A development that an expert on the topic discussed during Used Car Week 2019 arrived on Wednesday, Dec. 4, involving older models that might be in your inventory or run sheet.
The National Highway Traffic Safety Administration said another 1.4 million vehicles are being added to the massive Takata airbag recall. A letter written by Joshua Neff, who is chief of the recall management division with NHTSA’s Office of Defects Investigations Enforcement indicated this batch of vehicles is from the 1995 through 2000 model years.
“Tens of millions of vehicles with Takata airbags are under recall. Long-term exposure to high heat and humidity can cause these airbags to explode when deployed. Such explosions have caused injuries and deaths,” NHSTA posted on its website.
“On Dec. 4, 2019, a separate group of 1.4 million vehicles was recalled because of defective Takata airbags. Unlike the airbag inflators in the larger Takata recalls, these vehicles contain Non-Azide Driver Inflators. The defect in the NADI inflators can result in the inflator either exploding or underinflating during deployment,” the regulator continued on its website.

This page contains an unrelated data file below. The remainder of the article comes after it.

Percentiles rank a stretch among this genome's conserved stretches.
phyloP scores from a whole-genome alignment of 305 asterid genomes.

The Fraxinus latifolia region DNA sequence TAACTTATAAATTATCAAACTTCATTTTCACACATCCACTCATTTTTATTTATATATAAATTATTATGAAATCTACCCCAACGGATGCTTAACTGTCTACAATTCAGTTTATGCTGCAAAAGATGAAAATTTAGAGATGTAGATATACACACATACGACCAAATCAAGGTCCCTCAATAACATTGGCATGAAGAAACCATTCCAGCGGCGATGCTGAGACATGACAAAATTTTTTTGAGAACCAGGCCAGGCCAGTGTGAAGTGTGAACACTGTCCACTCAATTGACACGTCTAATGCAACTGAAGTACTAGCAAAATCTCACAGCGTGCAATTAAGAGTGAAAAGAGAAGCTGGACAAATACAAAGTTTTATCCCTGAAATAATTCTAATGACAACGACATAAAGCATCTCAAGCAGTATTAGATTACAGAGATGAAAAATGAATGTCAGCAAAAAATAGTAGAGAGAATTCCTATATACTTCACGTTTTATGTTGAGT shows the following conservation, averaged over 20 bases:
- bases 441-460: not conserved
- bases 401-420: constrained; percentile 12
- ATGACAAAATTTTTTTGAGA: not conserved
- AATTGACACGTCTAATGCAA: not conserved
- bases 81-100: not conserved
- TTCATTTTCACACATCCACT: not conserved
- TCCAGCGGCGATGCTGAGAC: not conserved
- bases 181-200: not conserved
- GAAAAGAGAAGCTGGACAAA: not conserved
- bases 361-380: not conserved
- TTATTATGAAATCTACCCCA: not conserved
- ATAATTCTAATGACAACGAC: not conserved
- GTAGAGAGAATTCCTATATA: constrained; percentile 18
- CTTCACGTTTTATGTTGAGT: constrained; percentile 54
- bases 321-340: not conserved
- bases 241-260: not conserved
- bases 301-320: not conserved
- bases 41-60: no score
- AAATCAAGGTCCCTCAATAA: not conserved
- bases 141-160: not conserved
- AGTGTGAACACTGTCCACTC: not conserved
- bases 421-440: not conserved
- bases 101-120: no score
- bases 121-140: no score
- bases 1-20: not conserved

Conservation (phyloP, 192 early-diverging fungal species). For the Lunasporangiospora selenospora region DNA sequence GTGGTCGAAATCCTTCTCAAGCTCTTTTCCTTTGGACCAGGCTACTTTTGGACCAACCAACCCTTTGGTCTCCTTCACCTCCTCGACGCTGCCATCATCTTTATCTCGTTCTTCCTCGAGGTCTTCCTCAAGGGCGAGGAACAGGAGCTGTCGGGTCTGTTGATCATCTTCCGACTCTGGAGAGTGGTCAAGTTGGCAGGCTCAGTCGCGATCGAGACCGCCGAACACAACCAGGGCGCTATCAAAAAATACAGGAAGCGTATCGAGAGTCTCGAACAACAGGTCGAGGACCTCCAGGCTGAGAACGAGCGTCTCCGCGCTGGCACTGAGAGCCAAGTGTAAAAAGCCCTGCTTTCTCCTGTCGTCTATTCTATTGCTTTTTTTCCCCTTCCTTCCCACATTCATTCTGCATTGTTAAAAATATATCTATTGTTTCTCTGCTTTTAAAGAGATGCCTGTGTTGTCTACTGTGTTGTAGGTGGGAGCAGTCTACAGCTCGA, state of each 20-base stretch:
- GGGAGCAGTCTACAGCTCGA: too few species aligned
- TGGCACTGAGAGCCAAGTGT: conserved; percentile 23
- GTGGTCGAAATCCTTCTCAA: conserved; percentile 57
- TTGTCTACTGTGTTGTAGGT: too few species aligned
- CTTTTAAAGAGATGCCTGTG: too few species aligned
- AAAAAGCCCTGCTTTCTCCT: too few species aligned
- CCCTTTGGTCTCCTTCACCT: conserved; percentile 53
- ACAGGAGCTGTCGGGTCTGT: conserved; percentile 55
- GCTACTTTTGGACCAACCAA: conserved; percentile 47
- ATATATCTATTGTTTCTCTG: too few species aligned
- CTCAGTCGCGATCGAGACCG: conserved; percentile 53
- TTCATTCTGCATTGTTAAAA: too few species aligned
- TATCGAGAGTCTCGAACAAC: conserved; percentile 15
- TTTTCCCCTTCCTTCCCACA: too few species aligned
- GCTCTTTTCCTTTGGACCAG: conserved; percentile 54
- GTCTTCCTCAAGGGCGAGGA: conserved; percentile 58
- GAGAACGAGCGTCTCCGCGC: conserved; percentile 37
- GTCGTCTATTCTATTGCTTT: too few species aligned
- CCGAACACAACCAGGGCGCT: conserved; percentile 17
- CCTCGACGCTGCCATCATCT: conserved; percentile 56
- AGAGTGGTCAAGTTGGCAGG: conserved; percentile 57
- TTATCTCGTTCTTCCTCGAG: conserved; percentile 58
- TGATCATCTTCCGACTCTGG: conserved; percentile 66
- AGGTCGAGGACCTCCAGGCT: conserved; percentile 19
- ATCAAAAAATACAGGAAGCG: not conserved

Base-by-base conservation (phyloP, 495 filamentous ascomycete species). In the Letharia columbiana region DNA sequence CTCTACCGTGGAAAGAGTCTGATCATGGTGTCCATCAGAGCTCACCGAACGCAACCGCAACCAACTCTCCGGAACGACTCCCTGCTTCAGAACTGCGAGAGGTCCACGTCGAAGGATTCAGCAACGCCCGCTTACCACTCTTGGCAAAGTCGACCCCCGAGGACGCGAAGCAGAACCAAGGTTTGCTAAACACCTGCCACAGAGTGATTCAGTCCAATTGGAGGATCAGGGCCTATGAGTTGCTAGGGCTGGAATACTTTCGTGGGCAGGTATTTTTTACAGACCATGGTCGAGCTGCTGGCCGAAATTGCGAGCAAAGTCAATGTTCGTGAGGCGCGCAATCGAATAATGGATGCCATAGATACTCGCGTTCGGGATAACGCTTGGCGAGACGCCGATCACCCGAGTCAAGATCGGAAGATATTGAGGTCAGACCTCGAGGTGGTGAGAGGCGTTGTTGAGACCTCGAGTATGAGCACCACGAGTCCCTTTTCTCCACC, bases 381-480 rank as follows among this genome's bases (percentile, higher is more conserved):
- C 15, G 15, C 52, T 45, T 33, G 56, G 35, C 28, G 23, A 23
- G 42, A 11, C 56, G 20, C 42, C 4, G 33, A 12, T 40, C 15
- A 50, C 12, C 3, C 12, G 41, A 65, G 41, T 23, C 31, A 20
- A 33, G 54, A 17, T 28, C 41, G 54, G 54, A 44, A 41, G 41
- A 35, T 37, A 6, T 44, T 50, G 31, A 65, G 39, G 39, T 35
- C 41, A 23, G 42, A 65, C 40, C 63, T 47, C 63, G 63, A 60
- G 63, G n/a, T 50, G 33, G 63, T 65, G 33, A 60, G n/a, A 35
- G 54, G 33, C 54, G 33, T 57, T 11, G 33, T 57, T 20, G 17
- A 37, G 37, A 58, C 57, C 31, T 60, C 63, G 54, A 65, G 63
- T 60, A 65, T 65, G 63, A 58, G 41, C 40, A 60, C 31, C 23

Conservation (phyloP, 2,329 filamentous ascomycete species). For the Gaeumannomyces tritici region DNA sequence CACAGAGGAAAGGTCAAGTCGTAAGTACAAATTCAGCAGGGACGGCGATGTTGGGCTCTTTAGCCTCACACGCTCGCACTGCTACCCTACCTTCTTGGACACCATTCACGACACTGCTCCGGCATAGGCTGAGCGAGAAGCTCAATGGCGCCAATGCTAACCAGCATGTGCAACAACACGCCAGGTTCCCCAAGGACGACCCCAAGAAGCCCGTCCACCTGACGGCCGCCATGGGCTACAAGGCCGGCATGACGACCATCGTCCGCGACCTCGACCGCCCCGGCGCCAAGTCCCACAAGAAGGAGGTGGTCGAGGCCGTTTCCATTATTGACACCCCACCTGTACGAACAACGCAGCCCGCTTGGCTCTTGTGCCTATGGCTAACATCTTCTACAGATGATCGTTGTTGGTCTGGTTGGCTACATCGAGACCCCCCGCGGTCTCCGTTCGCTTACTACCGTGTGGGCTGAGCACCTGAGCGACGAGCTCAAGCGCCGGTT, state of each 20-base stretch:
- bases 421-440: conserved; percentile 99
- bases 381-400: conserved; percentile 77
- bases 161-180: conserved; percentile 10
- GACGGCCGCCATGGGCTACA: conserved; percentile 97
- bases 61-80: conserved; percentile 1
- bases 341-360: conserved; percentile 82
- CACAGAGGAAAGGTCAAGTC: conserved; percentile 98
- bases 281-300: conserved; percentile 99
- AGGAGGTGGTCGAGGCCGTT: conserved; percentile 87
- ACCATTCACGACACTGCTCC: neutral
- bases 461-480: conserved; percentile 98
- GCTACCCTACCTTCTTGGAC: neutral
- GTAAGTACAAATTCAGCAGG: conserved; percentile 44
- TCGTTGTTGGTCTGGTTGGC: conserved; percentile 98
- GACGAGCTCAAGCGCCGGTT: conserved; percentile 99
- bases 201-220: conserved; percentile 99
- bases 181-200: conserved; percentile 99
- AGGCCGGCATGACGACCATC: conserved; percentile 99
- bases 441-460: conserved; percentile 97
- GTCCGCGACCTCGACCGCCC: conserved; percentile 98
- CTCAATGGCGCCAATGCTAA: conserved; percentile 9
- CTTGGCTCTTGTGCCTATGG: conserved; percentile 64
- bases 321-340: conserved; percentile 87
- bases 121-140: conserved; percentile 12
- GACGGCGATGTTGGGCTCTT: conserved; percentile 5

“NHTSA urges vehicle owners to take a few simple steps to protect themselves and others from this very serious threat to safety,” NHTSA went on to say.
Jerry Cox, who is chairman and chief executive officer with Potomac Strategy Associates, appeared at Used Car Week and shared insights that could help auctions and dealerships that might be handling vehicles still impacted by these Takata recalls.
Cox also was a guest on the Auto Remarketing Podcast.
In an email message to Auto Remarketing sent late on Wednesday, Cox elaborated on points made during his Used Car Week workshop and on the podcast.
"Today’s recall is for Takata inflators that were made with a strontium nitrate oxidizer — before 2000, when they adopted the super-cheap option of ammonium nitrate as the propellant. It has taken more than 20 years, but the chemical in the affected vehicles has crumbled. This creates more surface area for ignition, and that results in a powerful explosion that turns the inflator into a hand grenade," Cox said.